Wayne State joins Road to Zero’s effort to eliminate traffic fatalities

Enlisting in a nationwide initiative to end roadway fatalities within the next three decades, Wayne State University has partnered with Road to Zero, a coalition that develops and promotes lifesaving tactics built on evidence-based strategies and a systematic approach to eliminating risks.

Steven Lavrenz, assistant professor of civil and environmental engineering, has committed Wayne State’s Transportation Research Group to join the coalition as its objectives align with the university’s ongoing efforts to develop and evaluate transportation safety innovations and integrate its research into policies and programs involving engineering, education and enforcement.

“The Road to Zero Coalition is about promoting the concept of safe mobility for all people. Whether driving, walking, biking or using public transportation, there should be a universal expectation of safety and comfort on Michigan roadways,” said Lavrenz, who was involved with Road to Zero while working for the Institute of Transportation Engineers in Washington, D.C., prior to his arrival to Wayne State in fall 2018.

lavrenz
Steven Lavrenz

“Through programs like Drive Safely to Wayne, the Transportation Research Group has a well-established record of promoting traffic safety in Detroit,” Lavrenz continued. “As part of this renewed commitment to help achieve zero roadway fatalities, we are exploring many exciting areas of research, including bike share and electric scooters, as well as traditional concepts of street design and signal timing. We are also looking at practices and lessons learned in other fields, such as medicine; there is a strong connection between safety and public health, and we often find that providing healthier modes of travel goes hand-in-hand with safer travel as well.”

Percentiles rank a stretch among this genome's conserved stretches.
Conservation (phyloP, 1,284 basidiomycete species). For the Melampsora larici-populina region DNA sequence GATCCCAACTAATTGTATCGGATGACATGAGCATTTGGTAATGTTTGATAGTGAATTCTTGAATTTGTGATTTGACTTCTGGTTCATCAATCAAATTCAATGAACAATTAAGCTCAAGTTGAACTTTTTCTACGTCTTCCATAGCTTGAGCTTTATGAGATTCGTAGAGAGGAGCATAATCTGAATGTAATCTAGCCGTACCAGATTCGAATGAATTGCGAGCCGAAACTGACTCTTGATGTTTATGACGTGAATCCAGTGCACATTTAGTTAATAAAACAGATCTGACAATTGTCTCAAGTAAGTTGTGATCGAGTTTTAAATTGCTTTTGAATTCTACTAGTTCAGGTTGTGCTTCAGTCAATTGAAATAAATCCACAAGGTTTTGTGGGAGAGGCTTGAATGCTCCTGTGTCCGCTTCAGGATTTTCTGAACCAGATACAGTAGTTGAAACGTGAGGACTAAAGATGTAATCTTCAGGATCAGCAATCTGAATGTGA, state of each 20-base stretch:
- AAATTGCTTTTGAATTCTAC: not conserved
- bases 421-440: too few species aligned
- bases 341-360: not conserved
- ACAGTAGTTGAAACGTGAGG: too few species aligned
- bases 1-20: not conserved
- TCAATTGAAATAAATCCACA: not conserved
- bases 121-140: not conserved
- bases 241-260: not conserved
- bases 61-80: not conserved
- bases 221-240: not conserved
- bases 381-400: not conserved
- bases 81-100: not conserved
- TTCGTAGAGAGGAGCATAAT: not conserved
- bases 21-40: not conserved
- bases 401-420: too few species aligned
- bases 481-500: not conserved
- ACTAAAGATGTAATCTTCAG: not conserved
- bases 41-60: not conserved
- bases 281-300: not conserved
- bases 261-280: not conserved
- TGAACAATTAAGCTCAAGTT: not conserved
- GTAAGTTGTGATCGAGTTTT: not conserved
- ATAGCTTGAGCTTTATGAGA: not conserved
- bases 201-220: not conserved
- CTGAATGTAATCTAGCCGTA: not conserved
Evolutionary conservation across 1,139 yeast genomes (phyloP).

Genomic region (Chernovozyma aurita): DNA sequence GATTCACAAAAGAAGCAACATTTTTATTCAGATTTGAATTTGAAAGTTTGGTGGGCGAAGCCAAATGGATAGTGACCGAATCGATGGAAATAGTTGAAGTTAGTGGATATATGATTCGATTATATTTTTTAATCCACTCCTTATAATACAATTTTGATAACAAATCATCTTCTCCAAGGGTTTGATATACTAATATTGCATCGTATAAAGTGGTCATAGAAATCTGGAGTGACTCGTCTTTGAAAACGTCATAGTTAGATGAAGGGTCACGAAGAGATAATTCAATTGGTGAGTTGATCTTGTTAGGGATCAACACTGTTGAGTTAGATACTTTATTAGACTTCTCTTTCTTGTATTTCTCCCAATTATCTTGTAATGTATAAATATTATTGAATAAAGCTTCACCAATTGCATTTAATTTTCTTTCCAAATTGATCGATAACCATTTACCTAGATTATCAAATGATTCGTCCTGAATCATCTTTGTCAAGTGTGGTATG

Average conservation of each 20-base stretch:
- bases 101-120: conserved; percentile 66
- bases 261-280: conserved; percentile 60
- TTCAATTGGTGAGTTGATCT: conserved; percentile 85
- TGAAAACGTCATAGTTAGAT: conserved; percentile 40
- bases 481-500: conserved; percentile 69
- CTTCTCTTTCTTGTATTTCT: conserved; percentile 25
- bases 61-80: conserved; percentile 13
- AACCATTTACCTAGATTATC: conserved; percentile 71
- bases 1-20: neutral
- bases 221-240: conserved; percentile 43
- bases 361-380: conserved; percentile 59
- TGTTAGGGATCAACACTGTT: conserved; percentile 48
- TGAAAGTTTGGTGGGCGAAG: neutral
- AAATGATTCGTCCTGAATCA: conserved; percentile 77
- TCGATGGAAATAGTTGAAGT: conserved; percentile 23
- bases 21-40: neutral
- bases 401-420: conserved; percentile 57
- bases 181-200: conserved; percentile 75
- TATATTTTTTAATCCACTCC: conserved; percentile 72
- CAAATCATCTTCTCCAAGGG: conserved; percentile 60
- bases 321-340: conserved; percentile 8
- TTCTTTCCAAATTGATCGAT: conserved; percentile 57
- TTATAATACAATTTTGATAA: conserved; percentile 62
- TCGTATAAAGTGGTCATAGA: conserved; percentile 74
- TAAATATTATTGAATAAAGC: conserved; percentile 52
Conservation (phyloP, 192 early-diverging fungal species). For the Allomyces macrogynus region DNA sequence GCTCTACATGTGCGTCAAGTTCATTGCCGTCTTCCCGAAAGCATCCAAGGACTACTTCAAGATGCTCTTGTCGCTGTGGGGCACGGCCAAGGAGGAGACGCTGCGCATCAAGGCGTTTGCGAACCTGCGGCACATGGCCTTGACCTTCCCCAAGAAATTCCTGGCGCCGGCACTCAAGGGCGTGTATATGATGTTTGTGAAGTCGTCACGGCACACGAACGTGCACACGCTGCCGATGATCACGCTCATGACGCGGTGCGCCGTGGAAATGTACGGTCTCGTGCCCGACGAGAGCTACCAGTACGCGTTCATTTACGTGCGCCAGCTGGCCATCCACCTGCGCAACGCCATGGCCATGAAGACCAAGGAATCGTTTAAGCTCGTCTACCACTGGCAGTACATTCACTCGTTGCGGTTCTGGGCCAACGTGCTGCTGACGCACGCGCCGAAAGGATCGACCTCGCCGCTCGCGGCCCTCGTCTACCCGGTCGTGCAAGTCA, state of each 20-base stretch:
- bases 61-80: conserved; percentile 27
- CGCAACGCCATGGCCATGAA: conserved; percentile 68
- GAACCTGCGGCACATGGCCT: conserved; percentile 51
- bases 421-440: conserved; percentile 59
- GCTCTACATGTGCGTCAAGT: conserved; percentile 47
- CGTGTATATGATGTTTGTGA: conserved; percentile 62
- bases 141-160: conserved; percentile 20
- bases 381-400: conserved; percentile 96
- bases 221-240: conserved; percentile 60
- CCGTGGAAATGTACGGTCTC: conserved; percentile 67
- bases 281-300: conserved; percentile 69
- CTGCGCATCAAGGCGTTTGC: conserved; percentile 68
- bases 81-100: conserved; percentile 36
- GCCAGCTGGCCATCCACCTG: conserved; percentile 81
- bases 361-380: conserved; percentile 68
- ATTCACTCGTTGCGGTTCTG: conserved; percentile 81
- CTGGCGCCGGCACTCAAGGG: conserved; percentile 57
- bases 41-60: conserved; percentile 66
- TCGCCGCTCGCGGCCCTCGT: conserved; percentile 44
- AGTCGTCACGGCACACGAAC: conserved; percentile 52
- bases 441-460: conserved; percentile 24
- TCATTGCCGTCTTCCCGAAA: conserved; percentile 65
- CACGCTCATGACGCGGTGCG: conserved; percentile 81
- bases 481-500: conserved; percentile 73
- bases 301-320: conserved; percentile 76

Road to Zero was founded by a group of public and private entities, including federal government, state government, nonprofit and private sector entities to end all fatalities on U.S. roadways in the next 30 years. Since October 2016, more than 450 organizations, individuals and companies have joined the coalition. A growing number of universities are joining, but there are still fewer than 40 across the U.S., and only two — Wayne State University and the University of Michigan — in the state.

According to the National Safety Council, which manages the Road to Zero initiative, the number of people killed in motor vehicle collisions jumped from approximately 35,000 to more than 40,000 from 2014 to 2016 — a 14 percent increase and the largest two-year percentage increase in over half a century. The death toll leveled off in 2017, and is likely to remain at or near that level this year based on preliminary figures released in August. The state of Michigan has not been immune from this trend; crash fatalities increased by more than 21 percent between 2014 and 2016, with approximately the same number of people killed (1,028) in 2017.

“The aim of Road to Zero is to get to zero deaths by 2050,” said Deborah A.P. Hersman, president and CEO of the National Safety Council. “It’s not impossible — it just hasn’t been done yet. Working together, we will find new solutions to old problems and eliminate these preventable deaths.”

 

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